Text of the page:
Organizations often respond to accelerating change with slower decision making. CEB’s study of 3,000 business leaders found that 63% of executive felt decision making was too slow. Making the right decision is not guaranteed by slow decision making practices.
Certainly the increased complexity decisions complexity leaders begs for careful analysis, however, this research study found that slow decision making was not related to in-depth analysis. Instead, the lack of speed was attributed to:
- Inattention to hand-offs between groups,
- Escalating low value decisions up the chain of command,
- Overly complex processes,
- Unbalanced metrics, and
- Faulty decision making delegation.
While this list looks daunting, there are two highly achievable solutions. First, a leader needs to evaluate what decisions should be made and at what level based on clear criteria or guardrails. Some questions that need to be asked include:
- Is it really necessary to have the upper management to approve all decisions?
- Can front line staff resolve issues within specified parameters?
- Is an agile and entrepreneurial culture consistent with a tedious decision review?
In many organizations the temptation to pass the buck up the chain of command thrives. While we espouse delegating to lower levels, delegating up the chain still flourishes. In one organization the CEO made decisions on hiring security guards extending the approval cycle to several months. By the time the hiring decision was made, the applicant had accepted another position. While this is an extreme example, it is smart to evaluate whether your organization employs a wise decision authorization practices.
Too often staff successfully delegates up the chain to their managers as a safety precaution absolving them of the responsibility for making a difficult decision. To stop the process, leaders can refuse to accept the role thrust on them by insisting any decision comes with a final recommendation backed by thoughtful analysis.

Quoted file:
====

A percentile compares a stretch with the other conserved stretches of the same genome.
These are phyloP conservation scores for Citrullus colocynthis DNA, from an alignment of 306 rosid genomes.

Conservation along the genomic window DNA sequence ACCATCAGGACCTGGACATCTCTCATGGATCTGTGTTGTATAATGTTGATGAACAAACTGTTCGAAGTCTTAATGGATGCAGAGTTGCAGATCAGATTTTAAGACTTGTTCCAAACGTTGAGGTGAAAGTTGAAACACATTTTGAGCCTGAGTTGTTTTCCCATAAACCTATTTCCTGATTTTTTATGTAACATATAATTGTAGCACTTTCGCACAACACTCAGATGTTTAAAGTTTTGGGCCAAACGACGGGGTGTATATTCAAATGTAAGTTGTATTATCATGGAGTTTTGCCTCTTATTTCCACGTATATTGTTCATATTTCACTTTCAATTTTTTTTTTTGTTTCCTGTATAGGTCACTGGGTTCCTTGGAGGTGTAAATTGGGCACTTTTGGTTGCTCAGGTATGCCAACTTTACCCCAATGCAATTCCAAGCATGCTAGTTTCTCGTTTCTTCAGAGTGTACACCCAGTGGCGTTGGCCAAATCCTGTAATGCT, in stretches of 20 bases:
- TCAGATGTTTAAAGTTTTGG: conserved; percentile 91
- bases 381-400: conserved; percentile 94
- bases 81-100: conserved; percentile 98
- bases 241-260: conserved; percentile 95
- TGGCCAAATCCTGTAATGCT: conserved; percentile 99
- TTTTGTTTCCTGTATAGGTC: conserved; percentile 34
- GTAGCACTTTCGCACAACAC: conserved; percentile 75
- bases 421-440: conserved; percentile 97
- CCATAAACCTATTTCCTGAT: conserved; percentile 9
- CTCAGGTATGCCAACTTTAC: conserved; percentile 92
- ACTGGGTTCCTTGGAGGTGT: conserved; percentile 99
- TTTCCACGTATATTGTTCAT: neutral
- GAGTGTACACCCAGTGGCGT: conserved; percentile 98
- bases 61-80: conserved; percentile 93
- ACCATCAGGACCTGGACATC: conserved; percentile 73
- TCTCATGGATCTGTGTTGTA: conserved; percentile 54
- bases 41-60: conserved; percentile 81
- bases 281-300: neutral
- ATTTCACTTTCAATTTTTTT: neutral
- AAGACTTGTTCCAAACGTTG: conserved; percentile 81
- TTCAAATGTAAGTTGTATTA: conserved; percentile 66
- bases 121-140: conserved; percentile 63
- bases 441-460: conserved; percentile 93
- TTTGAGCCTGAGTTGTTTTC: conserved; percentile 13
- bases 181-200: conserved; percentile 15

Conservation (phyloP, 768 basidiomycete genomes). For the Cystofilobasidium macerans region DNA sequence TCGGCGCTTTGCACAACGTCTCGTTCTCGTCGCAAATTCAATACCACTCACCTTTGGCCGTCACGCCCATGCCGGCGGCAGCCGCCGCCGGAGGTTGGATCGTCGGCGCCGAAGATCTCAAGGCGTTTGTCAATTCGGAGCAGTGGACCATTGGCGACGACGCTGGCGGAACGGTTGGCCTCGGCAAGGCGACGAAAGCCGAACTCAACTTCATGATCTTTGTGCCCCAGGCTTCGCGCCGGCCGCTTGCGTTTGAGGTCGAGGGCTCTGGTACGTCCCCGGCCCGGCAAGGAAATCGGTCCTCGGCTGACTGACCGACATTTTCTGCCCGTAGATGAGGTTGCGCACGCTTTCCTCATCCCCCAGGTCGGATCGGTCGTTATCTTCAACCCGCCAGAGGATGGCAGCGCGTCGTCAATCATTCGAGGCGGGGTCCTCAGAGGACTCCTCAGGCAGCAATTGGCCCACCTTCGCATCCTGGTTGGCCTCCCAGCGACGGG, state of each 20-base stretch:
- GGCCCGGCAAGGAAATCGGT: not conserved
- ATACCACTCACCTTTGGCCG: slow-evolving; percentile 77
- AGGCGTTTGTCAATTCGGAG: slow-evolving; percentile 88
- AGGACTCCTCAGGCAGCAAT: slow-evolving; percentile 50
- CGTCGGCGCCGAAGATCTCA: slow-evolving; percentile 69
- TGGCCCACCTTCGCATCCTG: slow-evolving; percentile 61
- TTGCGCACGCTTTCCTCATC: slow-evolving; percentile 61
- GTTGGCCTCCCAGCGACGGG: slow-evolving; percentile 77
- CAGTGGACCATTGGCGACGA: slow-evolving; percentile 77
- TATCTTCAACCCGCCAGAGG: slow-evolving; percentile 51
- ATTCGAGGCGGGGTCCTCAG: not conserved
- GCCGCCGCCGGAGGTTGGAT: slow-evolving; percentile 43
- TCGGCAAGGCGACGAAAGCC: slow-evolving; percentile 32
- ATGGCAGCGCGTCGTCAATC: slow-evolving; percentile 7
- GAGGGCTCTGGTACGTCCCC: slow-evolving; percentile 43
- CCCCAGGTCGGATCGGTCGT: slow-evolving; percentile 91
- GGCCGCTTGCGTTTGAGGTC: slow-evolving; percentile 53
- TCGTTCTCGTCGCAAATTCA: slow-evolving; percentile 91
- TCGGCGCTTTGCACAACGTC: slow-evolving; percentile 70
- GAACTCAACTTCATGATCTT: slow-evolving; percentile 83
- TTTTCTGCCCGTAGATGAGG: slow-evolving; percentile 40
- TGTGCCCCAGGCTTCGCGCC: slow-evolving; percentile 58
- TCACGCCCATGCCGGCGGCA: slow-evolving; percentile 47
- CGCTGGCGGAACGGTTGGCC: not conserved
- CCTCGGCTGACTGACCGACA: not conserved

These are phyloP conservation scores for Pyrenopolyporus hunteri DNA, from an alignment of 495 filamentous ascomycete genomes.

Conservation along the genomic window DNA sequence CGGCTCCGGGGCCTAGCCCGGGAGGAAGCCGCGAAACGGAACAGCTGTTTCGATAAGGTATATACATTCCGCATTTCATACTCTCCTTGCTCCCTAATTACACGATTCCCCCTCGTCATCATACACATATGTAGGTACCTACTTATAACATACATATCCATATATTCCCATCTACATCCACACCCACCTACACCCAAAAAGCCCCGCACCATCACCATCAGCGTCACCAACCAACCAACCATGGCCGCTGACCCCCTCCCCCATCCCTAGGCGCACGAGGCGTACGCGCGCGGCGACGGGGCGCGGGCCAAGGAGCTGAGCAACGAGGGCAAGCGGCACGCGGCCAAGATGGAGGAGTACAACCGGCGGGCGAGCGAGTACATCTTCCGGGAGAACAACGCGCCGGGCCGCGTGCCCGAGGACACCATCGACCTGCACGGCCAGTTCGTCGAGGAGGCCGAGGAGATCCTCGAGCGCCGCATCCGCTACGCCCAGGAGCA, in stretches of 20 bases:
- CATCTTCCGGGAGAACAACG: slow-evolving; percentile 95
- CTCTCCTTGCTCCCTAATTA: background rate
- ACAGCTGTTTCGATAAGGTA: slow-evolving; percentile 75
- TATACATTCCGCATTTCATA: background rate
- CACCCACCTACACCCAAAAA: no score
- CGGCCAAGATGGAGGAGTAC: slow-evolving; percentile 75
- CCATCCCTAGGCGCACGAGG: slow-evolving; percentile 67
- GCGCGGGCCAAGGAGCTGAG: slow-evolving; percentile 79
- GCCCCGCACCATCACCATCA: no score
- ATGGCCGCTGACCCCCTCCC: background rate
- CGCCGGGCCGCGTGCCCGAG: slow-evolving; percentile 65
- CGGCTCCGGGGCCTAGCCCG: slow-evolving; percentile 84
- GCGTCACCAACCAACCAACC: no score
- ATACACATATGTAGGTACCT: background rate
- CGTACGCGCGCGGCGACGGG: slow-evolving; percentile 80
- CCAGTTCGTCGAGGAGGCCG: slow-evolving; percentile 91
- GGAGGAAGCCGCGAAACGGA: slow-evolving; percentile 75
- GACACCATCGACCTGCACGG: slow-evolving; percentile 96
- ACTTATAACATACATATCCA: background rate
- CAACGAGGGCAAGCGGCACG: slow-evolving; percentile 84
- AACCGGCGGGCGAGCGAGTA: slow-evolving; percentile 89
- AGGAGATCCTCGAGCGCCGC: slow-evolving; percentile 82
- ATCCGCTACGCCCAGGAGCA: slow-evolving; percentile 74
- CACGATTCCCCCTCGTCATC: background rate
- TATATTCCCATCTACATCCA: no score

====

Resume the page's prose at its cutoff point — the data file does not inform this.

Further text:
In addition, some mid-level managers expect to be consulted on every decision fearing that a risky precedent be set. Unfortunately, this means they are swamped with minor issues prohibiting them for handling significant concerns. The ability to set guidelines for common decisions not only frees up their time but also empowers their staff. Decision documentation by staff can quickly clarify the decision parameters enabling timely action. Decisions need to be made as close to the individuals impacted as possible.
Second, reassess and streamline current decision making practices. Is it best for decisions to be reviewed sequentially by level instead or can it be open for concurrent review? Would establishing a response timeline expedite decisions instead of letting something sit on a vacationing person’s desk? Can key players get involved in the process early so that their input is included from the start? Is there clear evidence that the current review process adds value? Layers of unnecessary protocol accumulate over time and must be updated or the organization will drown in bureaucracy.
While an actual decision merits the most attention, the decision making process must also be examined to ensure smart and timely decisions. Getting it right late may mean a lost opportunity, an incurred risk or a tarnished brand.
Key Words: Decision-making, Organization Change, Leadership, Communication